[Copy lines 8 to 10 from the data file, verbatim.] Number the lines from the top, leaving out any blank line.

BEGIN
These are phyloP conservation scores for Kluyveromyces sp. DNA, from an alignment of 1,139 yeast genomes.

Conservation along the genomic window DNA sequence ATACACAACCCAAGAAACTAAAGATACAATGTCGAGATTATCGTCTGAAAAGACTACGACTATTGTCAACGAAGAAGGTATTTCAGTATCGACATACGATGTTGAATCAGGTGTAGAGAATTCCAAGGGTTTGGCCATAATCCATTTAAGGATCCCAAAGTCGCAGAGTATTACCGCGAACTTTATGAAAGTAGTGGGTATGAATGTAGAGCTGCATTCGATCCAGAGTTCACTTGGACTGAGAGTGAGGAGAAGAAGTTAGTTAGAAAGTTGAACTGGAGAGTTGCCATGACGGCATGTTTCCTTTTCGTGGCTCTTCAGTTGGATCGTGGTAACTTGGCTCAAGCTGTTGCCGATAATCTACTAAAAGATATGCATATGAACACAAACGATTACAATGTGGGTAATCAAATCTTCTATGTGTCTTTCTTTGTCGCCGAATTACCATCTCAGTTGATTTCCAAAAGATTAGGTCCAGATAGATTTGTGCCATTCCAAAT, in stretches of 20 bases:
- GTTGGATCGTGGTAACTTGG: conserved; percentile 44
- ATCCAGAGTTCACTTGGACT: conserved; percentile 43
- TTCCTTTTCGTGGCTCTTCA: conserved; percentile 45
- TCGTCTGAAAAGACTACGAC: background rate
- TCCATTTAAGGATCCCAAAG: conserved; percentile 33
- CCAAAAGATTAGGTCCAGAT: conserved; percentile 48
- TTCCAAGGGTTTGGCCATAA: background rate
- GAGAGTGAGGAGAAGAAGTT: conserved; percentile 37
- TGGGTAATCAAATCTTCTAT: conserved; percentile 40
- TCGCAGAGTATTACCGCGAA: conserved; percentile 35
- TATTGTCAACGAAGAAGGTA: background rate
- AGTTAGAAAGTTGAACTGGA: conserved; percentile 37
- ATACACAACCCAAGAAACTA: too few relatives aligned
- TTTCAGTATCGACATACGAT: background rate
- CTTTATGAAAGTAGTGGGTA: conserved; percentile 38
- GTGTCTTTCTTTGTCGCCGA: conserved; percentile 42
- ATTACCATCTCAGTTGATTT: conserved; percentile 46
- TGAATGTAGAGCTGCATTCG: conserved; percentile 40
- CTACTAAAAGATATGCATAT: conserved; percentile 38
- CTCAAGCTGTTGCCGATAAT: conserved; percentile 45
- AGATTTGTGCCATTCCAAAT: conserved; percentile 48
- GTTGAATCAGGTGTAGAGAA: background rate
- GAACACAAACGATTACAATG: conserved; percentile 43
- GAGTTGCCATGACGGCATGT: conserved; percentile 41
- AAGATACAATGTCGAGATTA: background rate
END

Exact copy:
- CCAAAAGATTAGGTCCAGAT: conserved; percentile 48
- TTCCAAGGGTTTGGCCATAA: background rate
- GAGAGTGAGGAGAAGAAGTT: conserved; percentile 37